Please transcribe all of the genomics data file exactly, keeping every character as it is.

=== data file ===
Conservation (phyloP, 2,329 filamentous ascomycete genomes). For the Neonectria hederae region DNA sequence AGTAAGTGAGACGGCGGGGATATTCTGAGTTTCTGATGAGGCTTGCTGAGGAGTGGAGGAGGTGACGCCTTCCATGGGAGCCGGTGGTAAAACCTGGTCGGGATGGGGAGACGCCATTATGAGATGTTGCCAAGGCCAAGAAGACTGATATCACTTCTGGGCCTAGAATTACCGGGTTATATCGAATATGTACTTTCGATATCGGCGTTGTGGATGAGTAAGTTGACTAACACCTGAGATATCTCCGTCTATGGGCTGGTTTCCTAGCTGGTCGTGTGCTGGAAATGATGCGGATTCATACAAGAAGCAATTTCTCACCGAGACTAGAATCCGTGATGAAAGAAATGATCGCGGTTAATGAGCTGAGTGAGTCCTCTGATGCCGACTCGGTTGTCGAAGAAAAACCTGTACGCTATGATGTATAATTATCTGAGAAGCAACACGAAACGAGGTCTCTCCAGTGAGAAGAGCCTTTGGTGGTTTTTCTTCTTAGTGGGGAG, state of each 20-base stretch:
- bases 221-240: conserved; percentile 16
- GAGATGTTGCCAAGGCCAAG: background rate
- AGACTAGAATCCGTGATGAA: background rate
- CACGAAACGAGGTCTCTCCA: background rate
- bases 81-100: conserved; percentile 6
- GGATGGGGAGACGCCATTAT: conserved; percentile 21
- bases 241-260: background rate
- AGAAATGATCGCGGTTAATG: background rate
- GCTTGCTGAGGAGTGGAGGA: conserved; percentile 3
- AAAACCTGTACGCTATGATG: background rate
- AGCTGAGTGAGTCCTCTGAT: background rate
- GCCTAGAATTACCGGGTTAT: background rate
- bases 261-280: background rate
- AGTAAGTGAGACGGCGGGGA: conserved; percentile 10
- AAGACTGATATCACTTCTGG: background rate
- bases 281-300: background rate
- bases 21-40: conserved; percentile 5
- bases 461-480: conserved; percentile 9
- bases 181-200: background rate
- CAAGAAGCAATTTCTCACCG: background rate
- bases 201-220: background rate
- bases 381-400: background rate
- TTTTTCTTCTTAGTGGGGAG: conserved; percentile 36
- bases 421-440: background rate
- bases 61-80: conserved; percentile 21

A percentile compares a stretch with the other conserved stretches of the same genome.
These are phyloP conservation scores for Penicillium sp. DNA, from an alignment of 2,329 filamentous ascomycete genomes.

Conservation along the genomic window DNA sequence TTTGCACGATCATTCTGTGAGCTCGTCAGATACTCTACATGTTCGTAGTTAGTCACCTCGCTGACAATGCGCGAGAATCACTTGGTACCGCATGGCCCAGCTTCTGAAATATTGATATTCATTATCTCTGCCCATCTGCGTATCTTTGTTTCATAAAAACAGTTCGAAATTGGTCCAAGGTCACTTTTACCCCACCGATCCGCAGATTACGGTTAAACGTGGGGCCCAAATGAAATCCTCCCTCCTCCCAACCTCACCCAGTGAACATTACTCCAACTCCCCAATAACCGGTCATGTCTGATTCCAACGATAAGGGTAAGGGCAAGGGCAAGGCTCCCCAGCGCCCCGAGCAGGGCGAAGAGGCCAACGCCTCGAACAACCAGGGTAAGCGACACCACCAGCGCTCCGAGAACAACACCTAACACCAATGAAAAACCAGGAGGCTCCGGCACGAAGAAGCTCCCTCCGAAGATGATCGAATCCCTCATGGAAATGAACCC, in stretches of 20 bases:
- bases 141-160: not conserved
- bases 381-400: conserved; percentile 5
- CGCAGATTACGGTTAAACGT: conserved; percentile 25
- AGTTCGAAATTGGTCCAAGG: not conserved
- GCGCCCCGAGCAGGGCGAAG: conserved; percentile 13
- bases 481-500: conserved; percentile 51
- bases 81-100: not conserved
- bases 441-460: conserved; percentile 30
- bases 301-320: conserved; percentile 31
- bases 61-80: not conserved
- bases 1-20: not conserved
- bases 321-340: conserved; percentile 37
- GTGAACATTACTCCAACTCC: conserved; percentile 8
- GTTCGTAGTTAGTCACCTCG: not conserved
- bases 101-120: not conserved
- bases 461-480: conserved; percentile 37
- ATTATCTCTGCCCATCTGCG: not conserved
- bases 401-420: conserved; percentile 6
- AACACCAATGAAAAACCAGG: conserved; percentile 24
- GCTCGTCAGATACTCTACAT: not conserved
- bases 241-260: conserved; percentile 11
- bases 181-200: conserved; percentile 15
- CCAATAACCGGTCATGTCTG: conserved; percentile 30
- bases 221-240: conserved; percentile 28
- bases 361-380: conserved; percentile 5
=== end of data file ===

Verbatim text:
Conservation (phyloP, 2,329 filamentous ascomycete genomes). For the Neonectria hederae region DNA sequence AGTAAGTGAGACGGCGGGGATATTCTGAGTTTCTGATGAGGCTTGCTGAGGAGTGGAGGAGGTGACGCCTTCCATGGGAGCCGGTGGTAAAACCTGGTCGGGATGGGGAGACGCCATTATGAGATGTTGCCAAGGCCAAGAAGACTGATATCACTTCTGGGCCTAGAATTACCGGGTTATATCGAATATGTACTTTCGATATCGGCGTTGTGGATGAGTAAGTTGACTAACACCTGAGATATCTCCGTCTATGGGCTGGTTTCCTAGCTGGTCGTGTGCTGGAAATGATGCGGATTCATACAAGAAGCAATTTCTCACCGAGACTAGAATCCGTGATGAAAGAAATGATCGCGGTTAATGAGCTGAGTGAGTCCTCTGATGCCGACTCGGTTGTCGAAGAAAAACCTGTACGCTATGATGTATAATTATCTGAGAAGCAACACGAAACGAGGTCTCTCCAGTGAGAAGAGCCTTTGGTGGTTTTTCTTCTTAGTGGGGAG, state of each 20-base stretch:
- bases 221-240: conserved; percentile 16
- GAGATGTTGCCAAGGCCAAG: background rate
- AGACTAGAATCCGTGATGAA: background rate
- CACGAAACGAGGTCTCTCCA: background rate
- bases 81-100: conserved; percentile 6
- GGATGGGGAGACGCCATTAT: conserved; percentile 21
- bases 241-260: background rate
- AGAAATGATCGCGGTTAATG: background rate
- GCTTGCTGAGGAGTGGAGGA: conserved; percentile 3
- AAAACCTGTACGCTATGATG: background rate
- AGCTGAGTGAGTCCTCTGAT: background rate
- GCCTAGAATTACCGGGTTAT: background rate
- bases 261-280: background rate
- AGTAAGTGAGACGGCGGGGA: conserved; percentile 10
- AAGACTGATATCACTTCTGG: background rate
- bases 281-300: background rate
- bases 21-40: conserved; percentile 5
- bases 461-480: conserved; percentile 9
- bases 181-200: background rate
- CAAGAAGCAATTTCTCACCG: background rate
- bases 201-220: background rate
- bases 381-400: background rate
- TTTTTCTTCTTAGTGGGGAG: conserved; percentile 36
- bases 421-440: background rate
- bases 61-80: conserved; percentile 21

A percentile compares a stretch with the other conserved stretches of the same genome.
These are phyloP conservation scores for Penicillium sp. DNA, from an alignment of 2,329 filamentous ascomycete genomes.

Conservation along the genomic window DNA sequence TTTGCACGATCATTCTGTGAGCTCGTCAGATACTCTACATGTTCGTAGTTAGTCACCTCGCTGACAATGCGCGAGAATCACTTGGTACCGCATGGCCCAGCTTCTGAAATATTGATATTCATTATCTCTGCCCATCTGCGTATCTTTGTTTCATAAAAACAGTTCGAAATTGGTCCAAGGTCACTTTTACCCCACCGATCCGCAGATTACGGTTAAACGTGGGGCCCAAATGAAATCCTCCCTCCTCCCAACCTCACCCAGTGAACATTACTCCAACTCCCCAATAACCGGTCATGTCTGATTCCAACGATAAGGGTAAGGGCAAGGGCAAGGCTCCCCAGCGCCCCGAGCAGGGCGAAGAGGCCAACGCCTCGAACAACCAGGGTAAGCGACACCACCAGCGCTCCGAGAACAACACCTAACACCAATGAAAAACCAGGAGGCTCCGGCACGAAGAAGCTCCCTCCGAAGATGATCGAATCCCTCATGGAAATGAACCC, in stretches of 20 bases:
- bases 141-160: not conserved
- bases 381-400: conserved; percentile 5
- CGCAGATTACGGTTAAACGT: conserved; percentile 25
- AGTTCGAAATTGGTCCAAGG: not conserved
- GCGCCCCGAGCAGGGCGAAG: conserved; percentile 13
- bases 481-500: conserved; percentile 51
- bases 81-100: not conserved
- bases 441-460: conserved; percentile 30
- bases 301-320: conserved; percentile 31
- bases 61-80: not conserved
- bases 1-20: not conserved
- bases 321-340: conserved; percentile 37
- GTGAACATTACTCCAACTCC: conserved; percentile 8
- GTTCGTAGTTAGTCACCTCG: not conserved
- bases 101-120: not conserved
- bases 461-480: conserved; percentile 37
- ATTATCTCTGCCCATCTGCG: not conserved
- bases 401-420: conserved; percentile 6
- AACACCAATGAAAAACCAGG: conserved; percentile 24
- GCTCGTCAGATACTCTACAT: not conserved
- bases 241-260: conserved; percentile 11
- bases 181-200: conserved; percentile 15
- CCAATAACCGGTCATGTCTG: conserved; percentile 30
- bases 221-240: conserved; percentile 28
- bases 361-380: conserved; percentile 5